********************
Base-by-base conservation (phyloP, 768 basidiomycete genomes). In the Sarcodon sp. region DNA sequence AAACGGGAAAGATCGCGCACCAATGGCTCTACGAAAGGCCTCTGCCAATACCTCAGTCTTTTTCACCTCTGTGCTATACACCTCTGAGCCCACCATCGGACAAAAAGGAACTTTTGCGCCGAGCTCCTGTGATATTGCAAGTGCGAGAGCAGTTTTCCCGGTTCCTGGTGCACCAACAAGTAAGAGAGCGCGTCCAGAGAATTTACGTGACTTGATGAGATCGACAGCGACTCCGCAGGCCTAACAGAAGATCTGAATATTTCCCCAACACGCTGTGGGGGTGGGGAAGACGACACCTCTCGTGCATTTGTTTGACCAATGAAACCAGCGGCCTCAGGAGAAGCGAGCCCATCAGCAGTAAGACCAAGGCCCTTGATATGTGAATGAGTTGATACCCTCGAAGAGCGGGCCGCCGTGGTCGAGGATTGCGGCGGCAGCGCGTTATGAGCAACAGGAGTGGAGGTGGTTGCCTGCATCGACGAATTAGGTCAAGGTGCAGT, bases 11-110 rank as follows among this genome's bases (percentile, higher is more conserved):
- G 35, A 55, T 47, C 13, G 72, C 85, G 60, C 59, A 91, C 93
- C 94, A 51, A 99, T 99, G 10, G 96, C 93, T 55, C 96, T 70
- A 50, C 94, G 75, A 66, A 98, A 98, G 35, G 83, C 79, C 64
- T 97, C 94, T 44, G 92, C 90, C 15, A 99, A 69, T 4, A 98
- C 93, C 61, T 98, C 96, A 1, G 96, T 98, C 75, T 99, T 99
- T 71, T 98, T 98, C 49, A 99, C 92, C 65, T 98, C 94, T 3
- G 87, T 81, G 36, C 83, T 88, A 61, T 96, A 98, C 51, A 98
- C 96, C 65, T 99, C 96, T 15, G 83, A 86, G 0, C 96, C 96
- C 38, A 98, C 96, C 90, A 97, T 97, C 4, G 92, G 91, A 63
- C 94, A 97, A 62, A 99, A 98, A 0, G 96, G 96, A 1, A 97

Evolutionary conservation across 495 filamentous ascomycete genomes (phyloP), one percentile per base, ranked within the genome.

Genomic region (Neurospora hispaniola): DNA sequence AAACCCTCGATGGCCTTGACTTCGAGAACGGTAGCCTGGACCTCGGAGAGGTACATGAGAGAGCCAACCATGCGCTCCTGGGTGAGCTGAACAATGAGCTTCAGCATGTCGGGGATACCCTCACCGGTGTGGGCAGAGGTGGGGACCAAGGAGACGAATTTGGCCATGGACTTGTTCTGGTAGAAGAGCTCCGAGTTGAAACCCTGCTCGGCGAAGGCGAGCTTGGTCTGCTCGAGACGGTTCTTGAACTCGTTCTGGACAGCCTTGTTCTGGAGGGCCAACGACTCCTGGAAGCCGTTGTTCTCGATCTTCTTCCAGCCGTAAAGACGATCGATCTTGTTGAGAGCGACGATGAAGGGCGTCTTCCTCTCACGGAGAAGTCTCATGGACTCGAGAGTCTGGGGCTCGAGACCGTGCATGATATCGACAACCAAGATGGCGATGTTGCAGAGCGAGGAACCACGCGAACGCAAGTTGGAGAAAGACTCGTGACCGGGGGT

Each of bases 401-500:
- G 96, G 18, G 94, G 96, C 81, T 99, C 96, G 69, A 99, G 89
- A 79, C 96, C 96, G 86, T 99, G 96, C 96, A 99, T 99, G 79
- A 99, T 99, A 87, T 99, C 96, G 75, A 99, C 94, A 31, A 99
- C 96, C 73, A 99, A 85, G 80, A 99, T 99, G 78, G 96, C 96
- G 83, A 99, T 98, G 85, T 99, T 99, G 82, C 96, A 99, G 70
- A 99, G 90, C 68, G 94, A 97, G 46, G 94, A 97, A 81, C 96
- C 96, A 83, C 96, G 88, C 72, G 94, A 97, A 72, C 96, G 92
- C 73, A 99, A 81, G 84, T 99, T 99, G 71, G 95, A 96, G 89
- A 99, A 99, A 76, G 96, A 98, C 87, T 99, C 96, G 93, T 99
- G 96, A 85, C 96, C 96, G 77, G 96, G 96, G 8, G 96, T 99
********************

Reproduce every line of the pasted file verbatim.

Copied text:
Base-by-base conservation (phyloP, 768 basidiomycete genomes). In the Sarcodon sp. region DNA sequence AAACGGGAAAGATCGCGCACCAATGGCTCTACGAAAGGCCTCTGCCAATACCTCAGTCTTTTTCACCTCTGTGCTATACACCTCTGAGCCCACCATCGGACAAAAAGGAACTTTTGCGCCGAGCTCCTGTGATATTGCAAGTGCGAGAGCAGTTTTCCCGGTTCCTGGTGCACCAACAAGTAAGAGAGCGCGTCCAGAGAATTTACGTGACTTGATGAGATCGACAGCGACTCCGCAGGCCTAACAGAAGATCTGAATATTTCCCCAACACGCTGTGGGGGTGGGGAAGACGACACCTCTCGTGCATTTGTTTGACCAATGAAACCAGCGGCCTCAGGAGAAGCGAGCCCATCAGCAGTAAGACCAAGGCCCTTGATATGTGAATGAGTTGATACCCTCGAAGAGCGGGCCGCCGTGGTCGAGGATTGCGGCGGCAGCGCGTTATGAGCAACAGGAGTGGAGGTGGTTGCCTGCATCGACGAATTAGGTCAAGGTGCAGT, bases 11-110 rank as follows among this genome's bases (percentile, higher is more conserved):
- G 35, A 55, T 47, C 13, G 72, C 85, G 60, C 59, A 91, C 93
- C 94, A 51, A 99, T 99, G 10, G 96, C 93, T 55, C 96, T 70
- A 50, C 94, G 75, A 66, A 98, A 98, G 35, G 83, C 79, C 64
- T 97, C 94, T 44, G 92, C 90, C 15, A 99, A 69, T 4, A 98
- C 93, C 61, T 98, C 96, A 1, G 96, T 98, C 75, T 99, T 99
- T 71, T 98, T 98, C 49, A 99, C 92, C 65, T 98, C 94, T 3
- G 87, T 81, G 36, C 83, T 88, A 61, T 96, A 98, C 51, A 98
- C 96, C 65, T 99, C 96, T 15, G 83, A 86, G 0, C 96, C 96
- C 38, A 98, C 96, C 90, A 97, T 97, C 4, G 92, G 91, A 63
- C 94, A 97, A 62, A 99, A 98, A 0, G 96, G 96, A 1, A 97

Evolutionary conservation across 495 filamentous ascomycete genomes (phyloP), one percentile per base, ranked within the genome.

Genomic region (Neurospora hispaniola): DNA sequence AAACCCTCGATGGCCTTGACTTCGAGAACGGTAGCCTGGACCTCGGAGAGGTACATGAGAGAGCCAACCATGCGCTCCTGGGTGAGCTGAACAATGAGCTTCAGCATGTCGGGGATACCCTCACCGGTGTGGGCAGAGGTGGGGACCAAGGAGACGAATTTGGCCATGGACTTGTTCTGGTAGAAGAGCTCCGAGTTGAAACCCTGCTCGGCGAAGGCGAGCTTGGTCTGCTCGAGACGGTTCTTGAACTCGTTCTGGACAGCCTTGTTCTGGAGGGCCAACGACTCCTGGAAGCCGTTGTTCTCGATCTTCTTCCAGCCGTAAAGACGATCGATCTTGTTGAGAGCGACGATGAAGGGCGTCTTCCTCTCACGGAGAAGTCTCATGGACTCGAGAGTCTGGGGCTCGAGACCGTGCATGATATCGACAACCAAGATGGCGATGTTGCAGAGCGAGGAACCACGCGAACGCAAGTTGGAGAAAGACTCGTGACCGGGGGT

Each of bases 401-500:
- G 96, G 18, G 94, G 96, C 81, T 99, C 96, G 69, A 99, G 89
- A 79, C 96, C 96, G 86, T 99, G 96, C 96, A 99, T 99, G 79
- A 99, T 99, A 87, T 99, C 96, G 75, A 99, C 94, A 31, A 99
- C 96, C 73, A 99, A 85, G 80, A 99, T 99, G 78, G 96, C 96
- G 83, A 99, T 98, G 85, T 99, T 99, G 82, C 96, A 99, G 70
- A 99, G 90, C 68, G 94, A 97, G 46, G 94, A 97, A 81, C 96
- C 96, A 83, C 96, G 88, C 72, G 94, A 97, A 72, C 96, G 92
- C 73, A 99, A 81, G 84, T 99, T 99, G 71, G 95, A 96, G 89
- A 99, A 99, A 76, G 96, A 98, C 87, T 99, C 96, G 93, T 99
- G 96, A 85, C 96, C 96, G 77, G 96, G 96, G 8, G 96, T 99